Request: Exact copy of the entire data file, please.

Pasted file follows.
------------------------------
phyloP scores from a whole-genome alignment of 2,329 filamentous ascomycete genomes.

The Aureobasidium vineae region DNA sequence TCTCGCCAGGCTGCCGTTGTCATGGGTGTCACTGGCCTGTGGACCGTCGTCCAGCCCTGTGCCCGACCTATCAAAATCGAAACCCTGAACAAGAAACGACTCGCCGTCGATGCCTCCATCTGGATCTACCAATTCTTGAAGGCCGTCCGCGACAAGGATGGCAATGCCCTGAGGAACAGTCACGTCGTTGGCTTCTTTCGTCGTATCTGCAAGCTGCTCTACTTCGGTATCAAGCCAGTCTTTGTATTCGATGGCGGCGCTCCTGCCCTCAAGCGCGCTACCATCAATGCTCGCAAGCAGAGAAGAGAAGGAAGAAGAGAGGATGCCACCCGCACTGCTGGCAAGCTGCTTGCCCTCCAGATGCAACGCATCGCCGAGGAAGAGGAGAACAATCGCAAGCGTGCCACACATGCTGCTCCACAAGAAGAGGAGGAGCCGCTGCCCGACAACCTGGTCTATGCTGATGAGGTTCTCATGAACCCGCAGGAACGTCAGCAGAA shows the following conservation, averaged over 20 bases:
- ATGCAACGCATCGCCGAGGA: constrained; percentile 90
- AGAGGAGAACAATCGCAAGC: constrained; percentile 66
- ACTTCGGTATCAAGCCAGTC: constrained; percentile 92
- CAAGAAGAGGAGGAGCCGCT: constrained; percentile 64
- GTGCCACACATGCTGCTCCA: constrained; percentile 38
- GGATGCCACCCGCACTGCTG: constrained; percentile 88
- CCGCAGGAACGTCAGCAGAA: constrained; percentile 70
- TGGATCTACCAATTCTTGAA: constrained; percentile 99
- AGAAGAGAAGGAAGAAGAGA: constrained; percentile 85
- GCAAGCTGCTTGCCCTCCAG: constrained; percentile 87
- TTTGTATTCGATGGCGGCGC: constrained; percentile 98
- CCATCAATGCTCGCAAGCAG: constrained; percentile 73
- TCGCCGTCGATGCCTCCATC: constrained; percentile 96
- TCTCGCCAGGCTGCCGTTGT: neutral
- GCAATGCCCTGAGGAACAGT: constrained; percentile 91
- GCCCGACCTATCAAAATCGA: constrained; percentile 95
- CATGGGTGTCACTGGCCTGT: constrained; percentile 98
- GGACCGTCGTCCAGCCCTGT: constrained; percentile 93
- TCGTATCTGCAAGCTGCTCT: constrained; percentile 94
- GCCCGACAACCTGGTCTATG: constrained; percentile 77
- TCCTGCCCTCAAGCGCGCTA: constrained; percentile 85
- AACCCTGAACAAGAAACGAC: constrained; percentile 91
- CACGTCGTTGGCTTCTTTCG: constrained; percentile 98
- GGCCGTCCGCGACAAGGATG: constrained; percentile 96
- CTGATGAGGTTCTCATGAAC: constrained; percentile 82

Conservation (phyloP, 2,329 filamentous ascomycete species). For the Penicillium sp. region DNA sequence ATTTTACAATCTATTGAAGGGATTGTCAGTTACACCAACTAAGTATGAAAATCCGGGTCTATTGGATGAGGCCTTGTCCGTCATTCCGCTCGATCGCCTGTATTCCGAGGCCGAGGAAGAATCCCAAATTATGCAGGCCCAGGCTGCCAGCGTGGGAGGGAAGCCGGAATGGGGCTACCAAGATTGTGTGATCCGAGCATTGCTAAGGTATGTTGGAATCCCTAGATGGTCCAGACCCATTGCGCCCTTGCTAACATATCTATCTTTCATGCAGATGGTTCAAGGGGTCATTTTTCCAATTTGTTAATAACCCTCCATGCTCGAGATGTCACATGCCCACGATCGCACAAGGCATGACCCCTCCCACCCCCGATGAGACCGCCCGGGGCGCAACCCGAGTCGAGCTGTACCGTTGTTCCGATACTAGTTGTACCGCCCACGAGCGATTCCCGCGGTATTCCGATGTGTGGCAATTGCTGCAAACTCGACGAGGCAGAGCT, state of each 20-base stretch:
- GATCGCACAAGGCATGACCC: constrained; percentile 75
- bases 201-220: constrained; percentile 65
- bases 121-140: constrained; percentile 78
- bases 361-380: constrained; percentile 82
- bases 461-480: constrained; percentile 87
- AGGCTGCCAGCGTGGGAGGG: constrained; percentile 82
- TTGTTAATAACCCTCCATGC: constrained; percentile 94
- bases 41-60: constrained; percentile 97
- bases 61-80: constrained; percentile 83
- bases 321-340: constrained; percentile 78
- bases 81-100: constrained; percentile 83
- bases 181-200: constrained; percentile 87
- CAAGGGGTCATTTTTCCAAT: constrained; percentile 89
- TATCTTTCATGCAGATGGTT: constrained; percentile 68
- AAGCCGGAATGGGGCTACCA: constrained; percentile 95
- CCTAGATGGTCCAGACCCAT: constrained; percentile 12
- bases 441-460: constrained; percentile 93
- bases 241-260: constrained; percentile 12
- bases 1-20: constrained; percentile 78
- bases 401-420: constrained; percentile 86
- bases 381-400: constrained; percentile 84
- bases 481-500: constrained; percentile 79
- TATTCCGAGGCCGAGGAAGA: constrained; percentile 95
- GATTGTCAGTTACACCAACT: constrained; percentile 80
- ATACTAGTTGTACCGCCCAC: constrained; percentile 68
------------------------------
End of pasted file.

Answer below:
phyloP scores from a whole-genome alignment of 2,329 filamentous ascomycete genomes.

The Aureobasidium vineae region DNA sequence TCTCGCCAGGCTGCCGTTGTCATGGGTGTCACTGGCCTGTGGACCGTCGTCCAGCCCTGTGCCCGACCTATCAAAATCGAAACCCTGAACAAGAAACGACTCGCCGTCGATGCCTCCATCTGGATCTACCAATTCTTGAAGGCCGTCCGCGACAAGGATGGCAATGCCCTGAGGAACAGTCACGTCGTTGGCTTCTTTCGTCGTATCTGCAAGCTGCTCTACTTCGGTATCAAGCCAGTCTTTGTATTCGATGGCGGCGCTCCTGCCCTCAAGCGCGCTACCATCAATGCTCGCAAGCAGAGAAGAGAAGGAAGAAGAGAGGATGCCACCCGCACTGCTGGCAAGCTGCTTGCCCTCCAGATGCAACGCATCGCCGAGGAAGAGGAGAACAATCGCAAGCGTGCCACACATGCTGCTCCACAAGAAGAGGAGGAGCCGCTGCCCGACAACCTGGTCTATGCTGATGAGGTTCTCATGAACCCGCAGGAACGTCAGCAGAA shows the following conservation, averaged over 20 bases:
- ATGCAACGCATCGCCGAGGA: constrained; percentile 90
- AGAGGAGAACAATCGCAAGC: constrained; percentile 66
- ACTTCGGTATCAAGCCAGTC: constrained; percentile 92
- CAAGAAGAGGAGGAGCCGCT: constrained; percentile 64
- GTGCCACACATGCTGCTCCA: constrained; percentile 38
- GGATGCCACCCGCACTGCTG: constrained; percentile 88
- CCGCAGGAACGTCAGCAGAA: constrained; percentile 70
- TGGATCTACCAATTCTTGAA: constrained; percentile 99
- AGAAGAGAAGGAAGAAGAGA: constrained; percentile 85
- GCAAGCTGCTTGCCCTCCAG: constrained; percentile 87
- TTTGTATTCGATGGCGGCGC: constrained; percentile 98
- CCATCAATGCTCGCAAGCAG: constrained; percentile 73
- TCGCCGTCGATGCCTCCATC: constrained; percentile 96
- TCTCGCCAGGCTGCCGTTGT: neutral
- GCAATGCCCTGAGGAACAGT: constrained; percentile 91
- GCCCGACCTATCAAAATCGA: constrained; percentile 95
- CATGGGTGTCACTGGCCTGT: constrained; percentile 98
- GGACCGTCGTCCAGCCCTGT: constrained; percentile 93
- TCGTATCTGCAAGCTGCTCT: constrained; percentile 94
- GCCCGACAACCTGGTCTATG: constrained; percentile 77
- TCCTGCCCTCAAGCGCGCTA: constrained; percentile 85
- AACCCTGAACAAGAAACGAC: constrained; percentile 91
- CACGTCGTTGGCTTCTTTCG: constrained; percentile 98
- GGCCGTCCGCGACAAGGATG: constrained; percentile 96
- CTGATGAGGTTCTCATGAAC: constrained; percentile 82

Conservation (phyloP, 2,329 filamentous ascomycete species). For the Penicillium sp. region DNA sequence ATTTTACAATCTATTGAAGGGATTGTCAGTTACACCAACTAAGTATGAAAATCCGGGTCTATTGGATGAGGCCTTGTCCGTCATTCCGCTCGATCGCCTGTATTCCGAGGCCGAGGAAGAATCCCAAATTATGCAGGCCCAGGCTGCCAGCGTGGGAGGGAAGCCGGAATGGGGCTACCAAGATTGTGTGATCCGAGCATTGCTAAGGTATGTTGGAATCCCTAGATGGTCCAGACCCATTGCGCCCTTGCTAACATATCTATCTTTCATGCAGATGGTTCAAGGGGTCATTTTTCCAATTTGTTAATAACCCTCCATGCTCGAGATGTCACATGCCCACGATCGCACAAGGCATGACCCCTCCCACCCCCGATGAGACCGCCCGGGGCGCAACCCGAGTCGAGCTGTACCGTTGTTCCGATACTAGTTGTACCGCCCACGAGCGATTCCCGCGGTATTCCGATGTGTGGCAATTGCTGCAAACTCGACGAGGCAGAGCT, state of each 20-base stretch:
- GATCGCACAAGGCATGACCC: constrained; percentile 75
- bases 201-220: constrained; percentile 65
- bases 121-140: constrained; percentile 78
- bases 361-380: constrained; percentile 82
- bases 461-480: constrained; percentile 87
- AGGCTGCCAGCGTGGGAGGG: constrained; percentile 82
- TTGTTAATAACCCTCCATGC: constrained; percentile 94
- bases 41-60: constrained; percentile 97
- bases 61-80: constrained; percentile 83
- bases 321-340: constrained; percentile 78
- bases 81-100: constrained; percentile 83
- bases 181-200: constrained; percentile 87
- CAAGGGGTCATTTTTCCAAT: constrained; percentile 89
- TATCTTTCATGCAGATGGTT: constrained; percentile 68
- AAGCCGGAATGGGGCTACCA: constrained; percentile 95
- CCTAGATGGTCCAGACCCAT: constrained; percentile 12
- bases 441-460: constrained; percentile 93
- bases 241-260: constrained; percentile 12
- bases 1-20: constrained; percentile 78
- bases 401-420: constrained; percentile 86
- bases 381-400: constrained; percentile 84
- bases 481-500: constrained; percentile 79
- TATTCCGAGGCCGAGGAAGA: constrained; percentile 95
- GATTGTCAGTTACACCAACT: constrained; percentile 80
- ATACTAGTTGTACCGCCCAC: constrained; percentile 68